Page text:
Rim-to-flange distance: Specify the hub flange positions (lateral distance from the rim center-plane to each hub flange) for the drive side and non-drive side. If the Symmetric option is selected, drag either slider and the other will automatically mirror it. If the Symmetric option is not selected, you may independently set each flange position. Rear wheels and disc-brake wheels are commonly asymmetric due to the extra width needed for the sprocket or disc on one side of the hub. The flange position should be smaller on the side with the sprockets or disc.
Note: The app assumes that all the spoke heads on a given flange have the same lateral position. This is not strictly true since inbound and outbound spokes will have slightly different lateral angles.
Flange diameter: Specify the hub flange diameter (the diameter of the circle of spoke holes). Increasing the flange diameter increases the wind-up stiffness of the wheel, but otherwise has little effect.
Note: The hub is assumed to be rigid. For radial and lateral forces, this is a reasonable approximation as long as the flange diameter is small compared to the diameter of the wheel. However, a real hub has some torsional flexibility which can result in more torque being transmitted through the drive-side spokes than the non-drive-side spokes.
Number of spokes: The total number of spokes in the wheel. This number must be even since there must be an equal number of spokes on the drive side and non-drive side.
Spoke pattern: Choose the spoke arrangement for the wheel. Increasing the number of crossings increases the torsional stiffness of the wheel dramatically, but slightly decreases the lateral and radial stiffness.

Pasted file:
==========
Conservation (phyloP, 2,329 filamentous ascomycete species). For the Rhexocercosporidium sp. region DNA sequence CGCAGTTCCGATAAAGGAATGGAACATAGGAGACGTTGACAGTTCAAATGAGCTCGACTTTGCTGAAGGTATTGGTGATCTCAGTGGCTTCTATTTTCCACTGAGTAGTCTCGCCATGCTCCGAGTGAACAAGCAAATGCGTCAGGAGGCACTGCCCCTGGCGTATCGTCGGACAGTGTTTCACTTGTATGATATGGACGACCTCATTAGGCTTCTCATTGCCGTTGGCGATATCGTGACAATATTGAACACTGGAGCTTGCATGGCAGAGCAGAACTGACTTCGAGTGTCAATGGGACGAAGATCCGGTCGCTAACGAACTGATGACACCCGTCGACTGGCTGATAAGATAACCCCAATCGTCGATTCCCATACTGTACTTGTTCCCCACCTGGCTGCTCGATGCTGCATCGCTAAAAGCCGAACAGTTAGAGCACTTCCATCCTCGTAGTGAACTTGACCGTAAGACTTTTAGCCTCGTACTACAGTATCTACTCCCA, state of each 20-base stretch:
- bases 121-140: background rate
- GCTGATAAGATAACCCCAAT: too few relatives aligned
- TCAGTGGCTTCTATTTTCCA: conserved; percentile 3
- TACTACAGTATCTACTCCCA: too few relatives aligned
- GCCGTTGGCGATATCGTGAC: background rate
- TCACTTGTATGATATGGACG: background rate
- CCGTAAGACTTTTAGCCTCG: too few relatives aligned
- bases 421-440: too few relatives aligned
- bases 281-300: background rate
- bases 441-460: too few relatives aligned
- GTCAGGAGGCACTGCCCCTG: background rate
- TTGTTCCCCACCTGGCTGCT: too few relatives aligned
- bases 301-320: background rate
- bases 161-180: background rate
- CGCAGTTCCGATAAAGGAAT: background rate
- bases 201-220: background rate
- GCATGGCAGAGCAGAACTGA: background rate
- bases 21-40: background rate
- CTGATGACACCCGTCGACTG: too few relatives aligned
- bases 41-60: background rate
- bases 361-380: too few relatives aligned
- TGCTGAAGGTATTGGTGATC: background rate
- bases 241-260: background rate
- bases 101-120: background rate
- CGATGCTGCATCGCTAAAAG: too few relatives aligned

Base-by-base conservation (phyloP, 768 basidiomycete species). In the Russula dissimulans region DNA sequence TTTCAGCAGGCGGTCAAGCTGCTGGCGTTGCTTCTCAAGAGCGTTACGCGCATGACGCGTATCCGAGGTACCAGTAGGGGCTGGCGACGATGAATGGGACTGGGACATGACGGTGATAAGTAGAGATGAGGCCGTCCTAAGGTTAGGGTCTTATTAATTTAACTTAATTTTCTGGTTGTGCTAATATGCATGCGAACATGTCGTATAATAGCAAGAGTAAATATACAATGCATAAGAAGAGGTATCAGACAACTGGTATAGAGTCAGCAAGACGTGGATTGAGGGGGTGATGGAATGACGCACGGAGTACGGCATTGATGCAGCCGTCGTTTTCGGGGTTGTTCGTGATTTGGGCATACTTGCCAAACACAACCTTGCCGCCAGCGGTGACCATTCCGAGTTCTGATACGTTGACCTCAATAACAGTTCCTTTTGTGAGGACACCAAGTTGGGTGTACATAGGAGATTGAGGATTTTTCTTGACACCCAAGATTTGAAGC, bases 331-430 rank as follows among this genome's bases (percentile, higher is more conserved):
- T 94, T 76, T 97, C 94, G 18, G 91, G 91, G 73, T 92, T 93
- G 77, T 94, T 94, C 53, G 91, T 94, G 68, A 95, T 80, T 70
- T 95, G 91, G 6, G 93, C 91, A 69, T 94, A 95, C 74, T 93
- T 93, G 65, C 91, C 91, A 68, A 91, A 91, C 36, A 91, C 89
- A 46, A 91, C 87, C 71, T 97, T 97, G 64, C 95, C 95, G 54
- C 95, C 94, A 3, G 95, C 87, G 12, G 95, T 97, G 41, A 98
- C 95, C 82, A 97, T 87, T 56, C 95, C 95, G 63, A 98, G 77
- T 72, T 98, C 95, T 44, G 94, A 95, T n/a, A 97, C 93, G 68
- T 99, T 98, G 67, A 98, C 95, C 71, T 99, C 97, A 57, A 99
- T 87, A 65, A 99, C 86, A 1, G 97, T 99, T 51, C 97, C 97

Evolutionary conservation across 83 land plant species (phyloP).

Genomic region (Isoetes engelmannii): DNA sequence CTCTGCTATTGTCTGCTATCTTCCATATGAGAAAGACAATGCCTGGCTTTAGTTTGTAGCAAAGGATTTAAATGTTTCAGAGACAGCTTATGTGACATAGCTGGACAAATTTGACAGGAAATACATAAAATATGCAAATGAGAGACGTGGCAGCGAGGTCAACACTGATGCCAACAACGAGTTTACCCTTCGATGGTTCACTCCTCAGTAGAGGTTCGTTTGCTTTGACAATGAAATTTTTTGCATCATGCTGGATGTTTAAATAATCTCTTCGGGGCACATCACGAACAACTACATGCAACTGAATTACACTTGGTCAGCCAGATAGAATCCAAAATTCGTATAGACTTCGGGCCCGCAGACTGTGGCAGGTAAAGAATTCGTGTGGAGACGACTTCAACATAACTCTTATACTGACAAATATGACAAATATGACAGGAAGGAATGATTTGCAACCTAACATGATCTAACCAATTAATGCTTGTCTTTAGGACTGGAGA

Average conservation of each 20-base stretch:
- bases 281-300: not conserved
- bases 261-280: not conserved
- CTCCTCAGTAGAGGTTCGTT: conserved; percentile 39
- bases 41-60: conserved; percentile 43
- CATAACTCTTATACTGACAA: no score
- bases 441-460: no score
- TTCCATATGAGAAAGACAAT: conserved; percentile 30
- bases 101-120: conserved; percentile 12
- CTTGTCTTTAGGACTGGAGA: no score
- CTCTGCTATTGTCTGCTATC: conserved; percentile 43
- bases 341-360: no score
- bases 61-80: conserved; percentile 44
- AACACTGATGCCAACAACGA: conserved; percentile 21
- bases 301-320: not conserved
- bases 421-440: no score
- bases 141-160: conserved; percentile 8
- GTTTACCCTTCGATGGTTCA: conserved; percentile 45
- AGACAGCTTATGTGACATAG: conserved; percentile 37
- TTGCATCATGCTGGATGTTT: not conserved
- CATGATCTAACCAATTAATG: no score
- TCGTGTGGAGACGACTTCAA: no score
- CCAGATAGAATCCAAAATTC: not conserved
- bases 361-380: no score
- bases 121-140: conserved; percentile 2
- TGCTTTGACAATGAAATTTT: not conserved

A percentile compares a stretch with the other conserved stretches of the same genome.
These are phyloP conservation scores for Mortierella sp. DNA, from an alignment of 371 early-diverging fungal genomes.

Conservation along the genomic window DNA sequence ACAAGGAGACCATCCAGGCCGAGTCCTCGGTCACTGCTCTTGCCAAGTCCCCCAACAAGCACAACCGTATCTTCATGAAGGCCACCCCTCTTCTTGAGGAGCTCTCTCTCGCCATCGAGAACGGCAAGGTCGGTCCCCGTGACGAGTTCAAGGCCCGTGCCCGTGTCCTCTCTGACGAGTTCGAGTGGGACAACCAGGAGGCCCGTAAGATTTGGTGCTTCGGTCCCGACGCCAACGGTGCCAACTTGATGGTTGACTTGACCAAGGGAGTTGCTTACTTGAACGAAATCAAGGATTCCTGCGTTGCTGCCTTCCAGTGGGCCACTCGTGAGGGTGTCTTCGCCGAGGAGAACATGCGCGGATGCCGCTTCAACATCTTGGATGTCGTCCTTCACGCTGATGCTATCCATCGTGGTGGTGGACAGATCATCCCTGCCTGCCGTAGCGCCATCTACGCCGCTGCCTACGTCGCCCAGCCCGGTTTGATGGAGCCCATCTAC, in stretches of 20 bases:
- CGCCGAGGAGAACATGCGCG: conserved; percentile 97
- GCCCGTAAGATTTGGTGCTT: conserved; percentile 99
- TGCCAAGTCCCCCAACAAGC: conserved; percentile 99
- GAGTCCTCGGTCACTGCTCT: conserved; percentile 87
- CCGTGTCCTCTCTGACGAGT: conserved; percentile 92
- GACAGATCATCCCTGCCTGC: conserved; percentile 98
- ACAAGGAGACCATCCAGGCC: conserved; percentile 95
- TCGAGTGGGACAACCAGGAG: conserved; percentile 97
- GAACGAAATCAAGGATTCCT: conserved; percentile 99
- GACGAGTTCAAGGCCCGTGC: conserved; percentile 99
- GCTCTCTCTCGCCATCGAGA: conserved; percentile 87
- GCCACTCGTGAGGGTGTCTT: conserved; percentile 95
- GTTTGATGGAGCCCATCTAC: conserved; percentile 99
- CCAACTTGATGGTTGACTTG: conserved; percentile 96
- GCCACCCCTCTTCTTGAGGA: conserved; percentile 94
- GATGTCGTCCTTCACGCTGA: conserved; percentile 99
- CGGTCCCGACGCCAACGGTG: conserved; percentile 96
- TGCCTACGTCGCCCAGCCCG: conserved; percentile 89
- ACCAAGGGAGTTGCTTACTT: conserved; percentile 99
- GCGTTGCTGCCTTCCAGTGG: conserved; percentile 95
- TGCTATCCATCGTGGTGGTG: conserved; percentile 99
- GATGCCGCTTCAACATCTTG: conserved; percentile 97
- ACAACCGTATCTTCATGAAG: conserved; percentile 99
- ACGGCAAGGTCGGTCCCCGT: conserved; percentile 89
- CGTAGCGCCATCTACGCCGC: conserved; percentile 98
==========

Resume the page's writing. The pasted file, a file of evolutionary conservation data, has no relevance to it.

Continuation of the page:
Note: A radial-spoked wheel with no spoke tension has theoretically zero torsional stiffness, which leads to a "Linear algebra error." Add at least 1 kgf of tension in order to correct the error.
Material: The material sets the density and Young's modulus of the spoke material. Stainless steel (very common) has a Young's modulus of approximately 210 GPa. Aluminum and titanium are significantly less stiff (69 GPa and 105 GPa, respectively), but are also less dense.
Diameter: The effective average diameter of the spoke. For a straight-gauge spoke, this is simply the diameter. For a bladed spoke, the effective diameter is
d_eff = sqrt(1.273 * area), where area is the cross-sectional area. One could estimate the cross-sectional area by weighing a single spoke, knowing the density and length, or by measuring the short and long widths and approximating the cross-section as an ellipse. The effective diameter for butted spokes is more complicated, but is generally close to, but larger than the diameter of the thin section.
Spoke tension: Set the average tension in each spoke, in kgf. On a symmetric wheel, the drive-side and non-drive-side tension will be equal. On an asymmetric wheel, the tension will be higher on the side with the smaller rim-to-flange distance (i.e. the drive-side on a typical rear wheel). The app will automatically calculate the correct tension for the opposite side, regardless of which slider you control.
Apply external forces to the rim either by choosing from preset force scenarios (e.g. "Weight," "Pedaling torque," etc), or by adding your own force using the table. To add a preset force scenario, select a scenario from the dropdown list and it will be automatically added to the table. Note that adding a scenario does not remove previously added scenarios. The "Weight" scenario is already added by default. If you add it again, the total weight applied will be doubled.